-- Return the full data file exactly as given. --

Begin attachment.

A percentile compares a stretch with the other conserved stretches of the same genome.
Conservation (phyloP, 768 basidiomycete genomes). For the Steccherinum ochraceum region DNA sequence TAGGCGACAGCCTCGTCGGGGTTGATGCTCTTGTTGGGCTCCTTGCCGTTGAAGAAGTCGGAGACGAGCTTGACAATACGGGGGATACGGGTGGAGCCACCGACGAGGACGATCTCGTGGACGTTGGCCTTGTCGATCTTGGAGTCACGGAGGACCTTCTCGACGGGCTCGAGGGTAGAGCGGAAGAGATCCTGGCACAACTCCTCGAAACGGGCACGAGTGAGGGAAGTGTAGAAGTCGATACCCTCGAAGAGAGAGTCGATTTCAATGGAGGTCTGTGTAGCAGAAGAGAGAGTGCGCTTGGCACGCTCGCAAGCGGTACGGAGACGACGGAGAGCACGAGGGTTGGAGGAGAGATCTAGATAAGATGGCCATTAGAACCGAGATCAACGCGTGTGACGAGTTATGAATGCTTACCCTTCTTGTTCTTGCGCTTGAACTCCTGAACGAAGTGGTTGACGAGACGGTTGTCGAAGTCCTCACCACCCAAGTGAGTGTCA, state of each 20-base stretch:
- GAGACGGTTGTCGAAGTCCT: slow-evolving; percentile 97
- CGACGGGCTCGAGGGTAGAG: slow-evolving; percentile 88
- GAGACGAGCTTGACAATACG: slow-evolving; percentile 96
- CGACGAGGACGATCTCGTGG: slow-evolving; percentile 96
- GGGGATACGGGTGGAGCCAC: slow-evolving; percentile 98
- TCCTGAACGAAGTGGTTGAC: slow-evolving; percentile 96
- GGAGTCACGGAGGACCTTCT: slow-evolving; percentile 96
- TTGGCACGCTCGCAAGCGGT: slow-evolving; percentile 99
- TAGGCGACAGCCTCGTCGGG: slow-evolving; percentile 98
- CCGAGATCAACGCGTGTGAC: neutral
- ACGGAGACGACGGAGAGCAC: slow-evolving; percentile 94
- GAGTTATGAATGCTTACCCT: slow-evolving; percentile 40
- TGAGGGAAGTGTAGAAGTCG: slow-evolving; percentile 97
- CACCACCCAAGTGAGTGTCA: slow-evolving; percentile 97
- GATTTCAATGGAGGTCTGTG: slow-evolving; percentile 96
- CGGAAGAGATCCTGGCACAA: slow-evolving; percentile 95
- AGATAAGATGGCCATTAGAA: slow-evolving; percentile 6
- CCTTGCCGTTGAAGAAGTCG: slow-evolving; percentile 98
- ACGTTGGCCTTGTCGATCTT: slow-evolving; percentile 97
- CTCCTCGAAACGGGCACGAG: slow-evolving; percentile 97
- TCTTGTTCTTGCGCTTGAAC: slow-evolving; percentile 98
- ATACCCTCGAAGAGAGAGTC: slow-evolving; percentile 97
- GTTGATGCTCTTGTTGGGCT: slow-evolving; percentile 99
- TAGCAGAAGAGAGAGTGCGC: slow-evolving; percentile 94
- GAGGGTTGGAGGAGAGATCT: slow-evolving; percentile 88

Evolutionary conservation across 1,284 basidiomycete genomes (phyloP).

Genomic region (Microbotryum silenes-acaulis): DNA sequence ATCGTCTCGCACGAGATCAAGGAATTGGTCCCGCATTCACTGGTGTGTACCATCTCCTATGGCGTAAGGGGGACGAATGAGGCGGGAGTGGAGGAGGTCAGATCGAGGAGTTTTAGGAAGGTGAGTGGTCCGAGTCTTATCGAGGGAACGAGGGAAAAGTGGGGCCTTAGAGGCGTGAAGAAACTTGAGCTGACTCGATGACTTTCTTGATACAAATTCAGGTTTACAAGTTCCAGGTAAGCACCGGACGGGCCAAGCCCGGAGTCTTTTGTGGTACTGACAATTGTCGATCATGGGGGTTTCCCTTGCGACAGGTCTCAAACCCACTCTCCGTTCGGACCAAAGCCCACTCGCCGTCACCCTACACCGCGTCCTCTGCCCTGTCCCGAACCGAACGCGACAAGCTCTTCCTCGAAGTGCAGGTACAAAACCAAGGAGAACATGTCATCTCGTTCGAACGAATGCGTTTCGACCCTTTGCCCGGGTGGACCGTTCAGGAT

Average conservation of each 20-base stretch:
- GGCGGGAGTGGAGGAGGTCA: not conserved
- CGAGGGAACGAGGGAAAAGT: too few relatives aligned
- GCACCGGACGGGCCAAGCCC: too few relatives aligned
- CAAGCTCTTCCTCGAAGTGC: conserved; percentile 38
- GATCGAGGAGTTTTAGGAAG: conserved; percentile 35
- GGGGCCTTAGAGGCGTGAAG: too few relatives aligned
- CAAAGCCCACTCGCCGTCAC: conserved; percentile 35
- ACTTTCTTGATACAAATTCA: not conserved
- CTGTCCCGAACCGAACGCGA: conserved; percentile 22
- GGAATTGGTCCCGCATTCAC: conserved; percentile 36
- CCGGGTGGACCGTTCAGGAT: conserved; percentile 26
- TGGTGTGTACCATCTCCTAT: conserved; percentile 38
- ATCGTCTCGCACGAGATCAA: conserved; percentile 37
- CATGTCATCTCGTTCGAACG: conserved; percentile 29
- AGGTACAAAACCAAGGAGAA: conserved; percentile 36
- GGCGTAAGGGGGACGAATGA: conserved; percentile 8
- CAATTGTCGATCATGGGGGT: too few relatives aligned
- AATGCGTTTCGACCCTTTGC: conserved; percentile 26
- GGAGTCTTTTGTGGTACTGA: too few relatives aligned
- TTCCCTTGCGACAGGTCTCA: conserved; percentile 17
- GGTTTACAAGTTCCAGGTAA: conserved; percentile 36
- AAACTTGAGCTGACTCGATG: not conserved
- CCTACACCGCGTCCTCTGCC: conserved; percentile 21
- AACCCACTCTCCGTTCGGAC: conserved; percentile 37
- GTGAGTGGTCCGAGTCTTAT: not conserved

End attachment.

A percentile compares a stretch with the other conserved stretches of the same genome.
Conservation (phyloP, 768 basidiomycete genomes). For the Steccherinum ochraceum region DNA sequence TAGGCGACAGCCTCGTCGGGGTTGATGCTCTTGTTGGGCTCCTTGCCGTTGAAGAAGTCGGAGACGAGCTTGACAATACGGGGGATACGGGTGGAGCCACCGACGAGGACGATCTCGTGGACGTTGGCCTTGTCGATCTTGGAGTCACGGAGGACCTTCTCGACGGGCTCGAGGGTAGAGCGGAAGAGATCCTGGCACAACTCCTCGAAACGGGCACGAGTGAGGGAAGTGTAGAAGTCGATACCCTCGAAGAGAGAGTCGATTTCAATGGAGGTCTGTGTAGCAGAAGAGAGAGTGCGCTTGGCACGCTCGCAAGCGGTACGGAGACGACGGAGAGCACGAGGGTTGGAGGAGAGATCTAGATAAGATGGCCATTAGAACCGAGATCAACGCGTGTGACGAGTTATGAATGCTTACCCTTCTTGTTCTTGCGCTTGAACTCCTGAACGAAGTGGTTGACGAGACGGTTGTCGAAGTCCTCACCACCCAAGTGAGTGTCA, state of each 20-base stretch:
- GAGACGGTTGTCGAAGTCCT: slow-evolving; percentile 97
- CGACGGGCTCGAGGGTAGAG: slow-evolving; percentile 88
- GAGACGAGCTTGACAATACG: slow-evolving; percentile 96
- CGACGAGGACGATCTCGTGG: slow-evolving; percentile 96
- GGGGATACGGGTGGAGCCAC: slow-evolving; percentile 98
- TCCTGAACGAAGTGGTTGAC: slow-evolving; percentile 96
- GGAGTCACGGAGGACCTTCT: slow-evolving; percentile 96
- TTGGCACGCTCGCAAGCGGT: slow-evolving; percentile 99
- TAGGCGACAGCCTCGTCGGG: slow-evolving; percentile 98
- CCGAGATCAACGCGTGTGAC: neutral
- ACGGAGACGACGGAGAGCAC: slow-evolving; percentile 94
- GAGTTATGAATGCTTACCCT: slow-evolving; percentile 40
- TGAGGGAAGTGTAGAAGTCG: slow-evolving; percentile 97
- CACCACCCAAGTGAGTGTCA: slow-evolving; percentile 97
- GATTTCAATGGAGGTCTGTG: slow-evolving; percentile 96
- CGGAAGAGATCCTGGCACAA: slow-evolving; percentile 95
- AGATAAGATGGCCATTAGAA: slow-evolving; percentile 6
- CCTTGCCGTTGAAGAAGTCG: slow-evolving; percentile 98
- ACGTTGGCCTTGTCGATCTT: slow-evolving; percentile 97
- CTCCTCGAAACGGGCACGAG: slow-evolving; percentile 97
- TCTTGTTCTTGCGCTTGAAC: slow-evolving; percentile 98
- ATACCCTCGAAGAGAGAGTC: slow-evolving; percentile 97
- GTTGATGCTCTTGTTGGGCT: slow-evolving; percentile 99
- TAGCAGAAGAGAGAGTGCGC: slow-evolving; percentile 94
- GAGGGTTGGAGGAGAGATCT: slow-evolving; percentile 88

Evolutionary conservation across 1,284 basidiomycete genomes (phyloP).

Genomic region (Microbotryum silenes-acaulis): DNA sequence ATCGTCTCGCACGAGATCAAGGAATTGGTCCCGCATTCACTGGTGTGTACCATCTCCTATGGCGTAAGGGGGACGAATGAGGCGGGAGTGGAGGAGGTCAGATCGAGGAGTTTTAGGAAGGTGAGTGGTCCGAGTCTTATCGAGGGAACGAGGGAAAAGTGGGGCCTTAGAGGCGTGAAGAAACTTGAGCTGACTCGATGACTTTCTTGATACAAATTCAGGTTTACAAGTTCCAGGTAAGCACCGGACGGGCCAAGCCCGGAGTCTTTTGTGGTACTGACAATTGTCGATCATGGGGGTTTCCCTTGCGACAGGTCTCAAACCCACTCTCCGTTCGGACCAAAGCCCACTCGCCGTCACCCTACACCGCGTCCTCTGCCCTGTCCCGAACCGAACGCGACAAGCTCTTCCTCGAAGTGCAGGTACAAAACCAAGGAGAACATGTCATCTCGTTCGAACGAATGCGTTTCGACCCTTTGCCCGGGTGGACCGTTCAGGAT

Average conservation of each 20-base stretch:
- GGCGGGAGTGGAGGAGGTCA: not conserved
- CGAGGGAACGAGGGAAAAGT: too few relatives aligned
- GCACCGGACGGGCCAAGCCC: too few relatives aligned
- CAAGCTCTTCCTCGAAGTGC: conserved; percentile 38
- GATCGAGGAGTTTTAGGAAG: conserved; percentile 35
- GGGGCCTTAGAGGCGTGAAG: too few relatives aligned
- CAAAGCCCACTCGCCGTCAC: conserved; percentile 35
- ACTTTCTTGATACAAATTCA: not conserved
- CTGTCCCGAACCGAACGCGA: conserved; percentile 22
- GGAATTGGTCCCGCATTCAC: conserved; percentile 36
- CCGGGTGGACCGTTCAGGAT: conserved; percentile 26
- TGGTGTGTACCATCTCCTAT: conserved; percentile 38
- ATCGTCTCGCACGAGATCAA: conserved; percentile 37
- CATGTCATCTCGTTCGAACG: conserved; percentile 29
- AGGTACAAAACCAAGGAGAA: conserved; percentile 36
- GGCGTAAGGGGGACGAATGA: conserved; percentile 8
- CAATTGTCGATCATGGGGGT: too few relatives aligned
- AATGCGTTTCGACCCTTTGC: conserved; percentile 26
- GGAGTCTTTTGTGGTACTGA: too few relatives aligned
- TTCCCTTGCGACAGGTCTCA: conserved; percentile 17
- GGTTTACAAGTTCCAGGTAA: conserved; percentile 36
- AAACTTGAGCTGACTCGATG: not conserved
- CCTACACCGCGTCCTCTGCC: conserved; percentile 21
- AACCCACTCTCCGTTCGGAC: conserved; percentile 37
- GTGAGTGGTCCGAGTCTTAT: not conserved